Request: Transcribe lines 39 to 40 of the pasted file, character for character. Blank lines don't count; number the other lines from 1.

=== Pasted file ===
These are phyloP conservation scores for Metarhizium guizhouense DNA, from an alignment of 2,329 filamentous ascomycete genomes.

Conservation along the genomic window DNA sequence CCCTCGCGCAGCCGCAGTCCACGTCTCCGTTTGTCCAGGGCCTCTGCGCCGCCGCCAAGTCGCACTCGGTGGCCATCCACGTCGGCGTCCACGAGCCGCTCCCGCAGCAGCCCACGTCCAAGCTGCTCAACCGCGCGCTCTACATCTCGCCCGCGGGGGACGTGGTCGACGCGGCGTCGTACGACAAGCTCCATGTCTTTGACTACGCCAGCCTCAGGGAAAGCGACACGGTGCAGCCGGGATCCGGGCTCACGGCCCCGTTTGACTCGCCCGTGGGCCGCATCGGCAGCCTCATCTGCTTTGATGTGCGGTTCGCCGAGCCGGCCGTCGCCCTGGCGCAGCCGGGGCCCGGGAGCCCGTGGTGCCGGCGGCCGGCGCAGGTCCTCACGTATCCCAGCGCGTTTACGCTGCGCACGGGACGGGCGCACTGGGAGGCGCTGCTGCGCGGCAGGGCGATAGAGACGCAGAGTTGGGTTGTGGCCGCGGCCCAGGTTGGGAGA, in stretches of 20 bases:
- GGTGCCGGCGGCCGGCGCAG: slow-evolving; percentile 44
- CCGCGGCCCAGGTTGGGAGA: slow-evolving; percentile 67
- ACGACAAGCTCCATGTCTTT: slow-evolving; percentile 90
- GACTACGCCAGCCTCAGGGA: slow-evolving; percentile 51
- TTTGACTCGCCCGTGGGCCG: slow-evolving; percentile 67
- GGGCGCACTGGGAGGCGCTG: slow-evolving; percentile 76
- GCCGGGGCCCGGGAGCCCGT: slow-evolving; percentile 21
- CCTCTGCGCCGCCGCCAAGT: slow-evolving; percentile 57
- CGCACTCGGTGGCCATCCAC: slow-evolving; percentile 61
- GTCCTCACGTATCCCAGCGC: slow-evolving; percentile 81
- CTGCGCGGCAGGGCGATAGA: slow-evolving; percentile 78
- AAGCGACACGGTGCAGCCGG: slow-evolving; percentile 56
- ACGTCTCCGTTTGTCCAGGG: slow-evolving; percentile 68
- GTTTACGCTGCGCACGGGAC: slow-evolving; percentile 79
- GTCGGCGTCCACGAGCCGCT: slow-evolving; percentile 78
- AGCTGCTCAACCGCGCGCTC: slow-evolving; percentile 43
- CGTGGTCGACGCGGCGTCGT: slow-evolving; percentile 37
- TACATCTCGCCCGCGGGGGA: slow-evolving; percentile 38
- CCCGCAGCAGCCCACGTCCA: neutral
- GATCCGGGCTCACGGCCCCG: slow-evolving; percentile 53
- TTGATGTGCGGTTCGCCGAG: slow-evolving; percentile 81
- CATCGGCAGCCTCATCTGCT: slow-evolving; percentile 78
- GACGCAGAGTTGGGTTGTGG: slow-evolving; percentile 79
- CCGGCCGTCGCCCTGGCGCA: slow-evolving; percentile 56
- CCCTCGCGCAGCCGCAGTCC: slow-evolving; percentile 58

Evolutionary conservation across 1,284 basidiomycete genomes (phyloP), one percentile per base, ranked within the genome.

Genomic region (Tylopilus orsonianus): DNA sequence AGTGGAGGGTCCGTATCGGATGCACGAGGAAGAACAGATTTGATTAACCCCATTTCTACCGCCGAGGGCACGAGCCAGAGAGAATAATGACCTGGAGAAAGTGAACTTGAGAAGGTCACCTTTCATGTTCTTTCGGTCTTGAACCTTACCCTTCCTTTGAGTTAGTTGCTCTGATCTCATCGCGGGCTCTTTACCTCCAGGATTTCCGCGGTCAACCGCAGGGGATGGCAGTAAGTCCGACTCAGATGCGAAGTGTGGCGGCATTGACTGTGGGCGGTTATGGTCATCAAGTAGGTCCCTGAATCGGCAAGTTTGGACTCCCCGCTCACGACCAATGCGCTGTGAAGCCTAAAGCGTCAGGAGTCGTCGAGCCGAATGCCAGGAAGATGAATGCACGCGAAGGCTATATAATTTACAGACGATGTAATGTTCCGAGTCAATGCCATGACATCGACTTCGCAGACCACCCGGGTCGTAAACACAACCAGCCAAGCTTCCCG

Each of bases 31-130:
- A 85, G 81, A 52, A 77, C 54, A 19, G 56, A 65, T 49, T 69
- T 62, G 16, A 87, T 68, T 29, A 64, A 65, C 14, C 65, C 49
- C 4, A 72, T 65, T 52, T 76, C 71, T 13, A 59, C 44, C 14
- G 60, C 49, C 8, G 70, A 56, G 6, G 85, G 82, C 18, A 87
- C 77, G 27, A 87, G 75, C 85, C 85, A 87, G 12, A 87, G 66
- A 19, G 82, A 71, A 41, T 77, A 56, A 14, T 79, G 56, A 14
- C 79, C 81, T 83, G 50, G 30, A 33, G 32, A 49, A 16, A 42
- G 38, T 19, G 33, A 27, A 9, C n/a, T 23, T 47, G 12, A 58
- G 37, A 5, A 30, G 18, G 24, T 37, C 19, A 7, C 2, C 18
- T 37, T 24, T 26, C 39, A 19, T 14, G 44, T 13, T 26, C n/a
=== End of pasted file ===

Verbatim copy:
- G 37, A 5, A 30, G 18, G 24, T 37, C 19, A 7, C 2, C 18
- T 37, T 24, T 26, C 39, A 19, T 14, G 44, T 13, T 26, C n/a